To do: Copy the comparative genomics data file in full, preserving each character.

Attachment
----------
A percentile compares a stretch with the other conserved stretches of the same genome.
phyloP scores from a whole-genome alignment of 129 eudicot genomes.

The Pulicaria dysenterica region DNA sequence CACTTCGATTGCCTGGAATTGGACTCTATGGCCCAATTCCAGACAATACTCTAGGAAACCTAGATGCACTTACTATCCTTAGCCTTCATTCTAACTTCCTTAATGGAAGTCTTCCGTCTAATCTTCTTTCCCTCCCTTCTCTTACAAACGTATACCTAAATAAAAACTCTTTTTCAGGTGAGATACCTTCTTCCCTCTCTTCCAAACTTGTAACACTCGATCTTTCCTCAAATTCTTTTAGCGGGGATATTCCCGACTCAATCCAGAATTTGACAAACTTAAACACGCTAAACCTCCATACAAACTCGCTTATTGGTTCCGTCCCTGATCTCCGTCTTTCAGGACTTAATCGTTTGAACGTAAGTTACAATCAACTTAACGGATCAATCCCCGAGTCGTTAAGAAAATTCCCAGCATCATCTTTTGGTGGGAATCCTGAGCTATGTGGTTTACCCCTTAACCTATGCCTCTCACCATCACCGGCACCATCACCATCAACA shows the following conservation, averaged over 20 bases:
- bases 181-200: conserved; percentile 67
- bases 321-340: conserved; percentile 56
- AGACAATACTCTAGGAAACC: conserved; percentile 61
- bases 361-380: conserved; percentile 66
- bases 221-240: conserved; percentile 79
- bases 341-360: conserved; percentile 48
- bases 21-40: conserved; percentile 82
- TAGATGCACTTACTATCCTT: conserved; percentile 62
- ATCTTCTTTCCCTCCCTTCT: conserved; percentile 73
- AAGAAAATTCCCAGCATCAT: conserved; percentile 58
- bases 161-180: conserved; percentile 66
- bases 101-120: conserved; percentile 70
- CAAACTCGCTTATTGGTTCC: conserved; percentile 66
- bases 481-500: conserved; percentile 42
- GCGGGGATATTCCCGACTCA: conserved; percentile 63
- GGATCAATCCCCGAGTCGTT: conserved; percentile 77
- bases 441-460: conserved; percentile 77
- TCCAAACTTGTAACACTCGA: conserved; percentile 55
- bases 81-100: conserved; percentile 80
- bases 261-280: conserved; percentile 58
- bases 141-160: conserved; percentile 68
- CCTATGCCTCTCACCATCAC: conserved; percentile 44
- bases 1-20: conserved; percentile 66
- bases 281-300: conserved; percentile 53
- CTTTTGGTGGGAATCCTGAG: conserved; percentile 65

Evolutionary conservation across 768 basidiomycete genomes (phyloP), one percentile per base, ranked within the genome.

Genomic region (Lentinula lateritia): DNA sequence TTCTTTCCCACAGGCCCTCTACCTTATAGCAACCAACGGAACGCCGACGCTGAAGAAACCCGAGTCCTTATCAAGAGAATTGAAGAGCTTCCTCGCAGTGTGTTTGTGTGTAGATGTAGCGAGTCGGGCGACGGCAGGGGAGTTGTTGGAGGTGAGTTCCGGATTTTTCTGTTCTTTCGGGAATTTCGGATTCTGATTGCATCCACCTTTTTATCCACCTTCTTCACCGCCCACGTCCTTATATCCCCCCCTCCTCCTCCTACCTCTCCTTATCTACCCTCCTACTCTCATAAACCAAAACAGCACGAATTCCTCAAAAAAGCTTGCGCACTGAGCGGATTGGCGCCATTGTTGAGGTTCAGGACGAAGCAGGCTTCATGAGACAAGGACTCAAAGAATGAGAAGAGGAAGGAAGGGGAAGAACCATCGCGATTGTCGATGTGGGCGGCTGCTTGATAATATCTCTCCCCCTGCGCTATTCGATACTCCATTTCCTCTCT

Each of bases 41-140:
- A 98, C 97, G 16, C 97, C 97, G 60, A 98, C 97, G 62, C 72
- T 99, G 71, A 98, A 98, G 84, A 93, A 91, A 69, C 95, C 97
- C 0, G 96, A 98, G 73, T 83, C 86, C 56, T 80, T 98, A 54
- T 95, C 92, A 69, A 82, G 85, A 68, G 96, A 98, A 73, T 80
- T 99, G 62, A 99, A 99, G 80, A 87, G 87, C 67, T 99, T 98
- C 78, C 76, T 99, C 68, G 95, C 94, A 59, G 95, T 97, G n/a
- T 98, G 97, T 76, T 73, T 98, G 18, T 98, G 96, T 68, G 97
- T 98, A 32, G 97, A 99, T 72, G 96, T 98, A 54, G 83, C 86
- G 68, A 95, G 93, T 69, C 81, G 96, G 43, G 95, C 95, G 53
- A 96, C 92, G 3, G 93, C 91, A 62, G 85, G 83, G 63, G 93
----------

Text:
A percentile compares a stretch with the other conserved stretches of the same genome.
phyloP scores from a whole-genome alignment of 129 eudicot genomes.

The Pulicaria dysenterica region DNA sequence CACTTCGATTGCCTGGAATTGGACTCTATGGCCCAATTCCAGACAATACTCTAGGAAACCTAGATGCACTTACTATCCTTAGCCTTCATTCTAACTTCCTTAATGGAAGTCTTCCGTCTAATCTTCTTTCCCTCCCTTCTCTTACAAACGTATACCTAAATAAAAACTCTTTTTCAGGTGAGATACCTTCTTCCCTCTCTTCCAAACTTGTAACACTCGATCTTTCCTCAAATTCTTTTAGCGGGGATATTCCCGACTCAATCCAGAATTTGACAAACTTAAACACGCTAAACCTCCATACAAACTCGCTTATTGGTTCCGTCCCTGATCTCCGTCTTTCAGGACTTAATCGTTTGAACGTAAGTTACAATCAACTTAACGGATCAATCCCCGAGTCGTTAAGAAAATTCCCAGCATCATCTTTTGGTGGGAATCCTGAGCTATGTGGTTTACCCCTTAACCTATGCCTCTCACCATCACCGGCACCATCACCATCAACA shows the following conservation, averaged over 20 bases:
- bases 181-200: conserved; percentile 67
- bases 321-340: conserved; percentile 56
- AGACAATACTCTAGGAAACC: conserved; percentile 61
- bases 361-380: conserved; percentile 66
- bases 221-240: conserved; percentile 79
- bases 341-360: conserved; percentile 48
- bases 21-40: conserved; percentile 82
- TAGATGCACTTACTATCCTT: conserved; percentile 62
- ATCTTCTTTCCCTCCCTTCT: conserved; percentile 73
- AAGAAAATTCCCAGCATCAT: conserved; percentile 58
- bases 161-180: conserved; percentile 66
- bases 101-120: conserved; percentile 70
- CAAACTCGCTTATTGGTTCC: conserved; percentile 66
- bases 481-500: conserved; percentile 42
- GCGGGGATATTCCCGACTCA: conserved; percentile 63
- GGATCAATCCCCGAGTCGTT: conserved; percentile 77
- bases 441-460: conserved; percentile 77
- TCCAAACTTGTAACACTCGA: conserved; percentile 55
- bases 81-100: conserved; percentile 80
- bases 261-280: conserved; percentile 58
- bases 141-160: conserved; percentile 68
- CCTATGCCTCTCACCATCAC: conserved; percentile 44
- bases 1-20: conserved; percentile 66
- bases 281-300: conserved; percentile 53
- CTTTTGGTGGGAATCCTGAG: conserved; percentile 65

Evolutionary conservation across 768 basidiomycete genomes (phyloP), one percentile per base, ranked within the genome.

Genomic region (Lentinula lateritia): DNA sequence TTCTTTCCCACAGGCCCTCTACCTTATAGCAACCAACGGAACGCCGACGCTGAAGAAACCCGAGTCCTTATCAAGAGAATTGAAGAGCTTCCTCGCAGTGTGTTTGTGTGTAGATGTAGCGAGTCGGGCGACGGCAGGGGAGTTGTTGGAGGTGAGTTCCGGATTTTTCTGTTCTTTCGGGAATTTCGGATTCTGATTGCATCCACCTTTTTATCCACCTTCTTCACCGCCCACGTCCTTATATCCCCCCCTCCTCCTCCTACCTCTCCTTATCTACCCTCCTACTCTCATAAACCAAAACAGCACGAATTCCTCAAAAAAGCTTGCGCACTGAGCGGATTGGCGCCATTGTTGAGGTTCAGGACGAAGCAGGCTTCATGAGACAAGGACTCAAAGAATGAGAAGAGGAAGGAAGGGGAAGAACCATCGCGATTGTCGATGTGGGCGGCTGCTTGATAATATCTCTCCCCCTGCGCTATTCGATACTCCATTTCCTCTCT

Each of bases 41-140:
- A 98, C 97, G 16, C 97, C 97, G 60, A 98, C 97, G 62, C 72
- T 99, G 71, A 98, A 98, G 84, A 93, A 91, A 69, C 95, C 97
- C 0, G 96, A 98, G 73, T 83, C 86, C 56, T 80, T 98, A 54
- T 95, C 92, A 69, A 82, G 85, A 68, G 96, A 98, A 73, T 80
- T 99, G 62, A 99, A 99, G 80, A 87, G 87, C 67, T 99, T 98
- C 78, C 76, T 99, C 68, G 95, C 94, A 59, G 95, T 97, G n/a
- T 98, G 97, T 76, T 73, T 98, G 18, T 98, G 96, T 68, G 97
- T 98, A 32, G 97, A 99, T 72, G 96, T 98, A 54, G 83, C 86
- G 68, A 95, G 93, T 69, C 81, G 96, G 43, G 95, C 95, G 53
- A 96, C 92, G 3, G 93, C 91, A 62, G 85, G 83, G 63, G 93